Disc or Disk?

You know what I talking about. These two words are practically the same, sans a “c” in one spelling and a “k” on the other. Normally, you would think they are interchangeable, and everyday you use them as if they were.

But alas! You are mistaken, as am I and many, many other people.

Disc and disk are actually two different words with two very different definitions. And who better to clear this confusion up than *drumroll* Apple! *crash symbol* 😛

This small Knowledge Base article, dating back to 2009 (AFAIK from my brief research) and last updated on June 14, 2012, explains, in Apple’s own simplistic way, the difference between a “disk” and a “disc”. Here is an excerpt from the article:

Discs
A disc refers to optical media, such as an audio CD, CD-ROM, DVD-ROM, DVD-RAM, or DVD-Video disc.

Disks
A disk refers to magnetic media, such as a floppy disk, the disk in your computer’s hard drive, an external hard drive.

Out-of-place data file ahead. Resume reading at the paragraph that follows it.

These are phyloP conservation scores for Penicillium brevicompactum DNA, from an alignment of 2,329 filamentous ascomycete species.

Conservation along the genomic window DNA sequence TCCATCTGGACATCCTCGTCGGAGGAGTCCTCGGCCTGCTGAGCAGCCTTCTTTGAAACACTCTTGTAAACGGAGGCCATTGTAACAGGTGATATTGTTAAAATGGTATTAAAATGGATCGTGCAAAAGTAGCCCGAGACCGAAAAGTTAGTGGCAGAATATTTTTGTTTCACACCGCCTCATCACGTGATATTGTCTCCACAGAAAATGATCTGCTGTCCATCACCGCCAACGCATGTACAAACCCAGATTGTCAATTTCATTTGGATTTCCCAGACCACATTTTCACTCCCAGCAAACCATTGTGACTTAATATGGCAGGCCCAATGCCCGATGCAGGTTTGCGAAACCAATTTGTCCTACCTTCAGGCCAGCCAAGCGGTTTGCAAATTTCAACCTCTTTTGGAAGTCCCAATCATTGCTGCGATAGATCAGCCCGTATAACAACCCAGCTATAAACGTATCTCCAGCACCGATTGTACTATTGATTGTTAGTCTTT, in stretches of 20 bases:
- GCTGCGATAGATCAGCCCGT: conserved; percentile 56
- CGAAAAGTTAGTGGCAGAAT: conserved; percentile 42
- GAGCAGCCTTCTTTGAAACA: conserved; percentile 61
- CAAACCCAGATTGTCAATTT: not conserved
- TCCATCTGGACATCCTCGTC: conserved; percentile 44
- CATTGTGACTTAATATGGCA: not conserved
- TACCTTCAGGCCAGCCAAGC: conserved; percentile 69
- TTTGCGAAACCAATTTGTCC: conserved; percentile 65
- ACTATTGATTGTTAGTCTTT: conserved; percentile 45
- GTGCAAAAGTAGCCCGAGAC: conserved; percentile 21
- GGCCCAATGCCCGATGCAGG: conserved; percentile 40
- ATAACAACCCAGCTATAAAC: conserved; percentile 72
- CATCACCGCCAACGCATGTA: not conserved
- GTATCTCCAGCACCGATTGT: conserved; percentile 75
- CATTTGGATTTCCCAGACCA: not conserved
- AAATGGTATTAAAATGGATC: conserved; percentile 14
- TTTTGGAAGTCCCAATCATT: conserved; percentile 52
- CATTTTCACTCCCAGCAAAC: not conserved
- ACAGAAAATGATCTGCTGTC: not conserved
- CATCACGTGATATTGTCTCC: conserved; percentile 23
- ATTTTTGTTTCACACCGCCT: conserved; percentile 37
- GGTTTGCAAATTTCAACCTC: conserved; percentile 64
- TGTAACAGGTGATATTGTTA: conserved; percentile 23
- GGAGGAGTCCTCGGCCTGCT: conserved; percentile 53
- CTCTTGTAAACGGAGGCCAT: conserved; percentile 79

Disks are usually sealed inside a metal or plastic casing (often, a disk and its enclosing mechanism are collectively known as a “hard drive”).

Yes, Apple did just say “floppy disk” (I wonder how many people reading this post know what that is, and how many are looking it up on Wikipedia right now. :P)

So, now that you know the difference, how can you remember which one is which? There are many ways, but this is how I remember: a disc is what games and programs ship on when sold in retail stores. A disk is what you store your files on, either by putting it in your PC or by plugging it into your PC via Firewire or USB or something like that.

What are ways that you remember the difference between the two words? Let me know in the comments!

And that has been your English lesson for today. Come back tomorrow to learn about proper usage of conjunctions. 😛

-le717

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4 thoughts on “Disc or Disk?

      1. Well, i am not sure really. i never really thought about this before,
        Maybe i never knew this at first but now, Disk Looks older or more bulky then Disc which looks more sleek-lined 😛

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